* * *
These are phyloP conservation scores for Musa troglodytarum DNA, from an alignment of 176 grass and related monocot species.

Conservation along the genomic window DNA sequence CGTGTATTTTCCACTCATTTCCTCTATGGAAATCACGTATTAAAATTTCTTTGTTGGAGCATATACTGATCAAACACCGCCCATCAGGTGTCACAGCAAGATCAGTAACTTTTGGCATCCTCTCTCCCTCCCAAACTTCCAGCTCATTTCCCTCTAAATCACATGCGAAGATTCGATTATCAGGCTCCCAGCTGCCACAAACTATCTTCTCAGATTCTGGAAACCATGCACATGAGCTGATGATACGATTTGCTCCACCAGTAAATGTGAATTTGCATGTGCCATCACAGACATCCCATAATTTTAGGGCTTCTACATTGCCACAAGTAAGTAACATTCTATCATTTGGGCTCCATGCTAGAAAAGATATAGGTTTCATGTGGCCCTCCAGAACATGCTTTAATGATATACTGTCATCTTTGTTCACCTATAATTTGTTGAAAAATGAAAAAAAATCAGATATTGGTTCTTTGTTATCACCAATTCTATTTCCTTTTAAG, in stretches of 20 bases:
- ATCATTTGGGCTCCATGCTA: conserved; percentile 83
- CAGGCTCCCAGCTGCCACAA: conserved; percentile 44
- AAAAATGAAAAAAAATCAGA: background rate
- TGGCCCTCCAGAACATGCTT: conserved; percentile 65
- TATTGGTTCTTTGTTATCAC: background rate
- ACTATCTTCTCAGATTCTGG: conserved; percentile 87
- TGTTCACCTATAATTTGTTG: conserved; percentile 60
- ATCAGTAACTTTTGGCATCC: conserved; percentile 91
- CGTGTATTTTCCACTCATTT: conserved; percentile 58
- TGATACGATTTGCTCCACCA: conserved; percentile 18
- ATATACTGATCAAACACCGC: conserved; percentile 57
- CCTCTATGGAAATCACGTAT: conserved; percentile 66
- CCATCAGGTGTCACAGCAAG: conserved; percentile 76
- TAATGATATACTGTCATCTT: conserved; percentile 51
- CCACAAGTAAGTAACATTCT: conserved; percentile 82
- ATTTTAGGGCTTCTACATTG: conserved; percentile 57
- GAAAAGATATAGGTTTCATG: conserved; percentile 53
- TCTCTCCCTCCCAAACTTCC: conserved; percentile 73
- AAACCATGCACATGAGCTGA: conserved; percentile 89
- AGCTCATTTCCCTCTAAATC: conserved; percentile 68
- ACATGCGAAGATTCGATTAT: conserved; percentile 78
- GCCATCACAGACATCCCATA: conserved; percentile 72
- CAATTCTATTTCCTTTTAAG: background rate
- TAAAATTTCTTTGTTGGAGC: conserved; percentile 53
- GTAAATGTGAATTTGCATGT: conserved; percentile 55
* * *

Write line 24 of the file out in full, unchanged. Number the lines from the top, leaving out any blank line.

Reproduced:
- GCCATCACAGACATCCCATA: conserved; percentile 72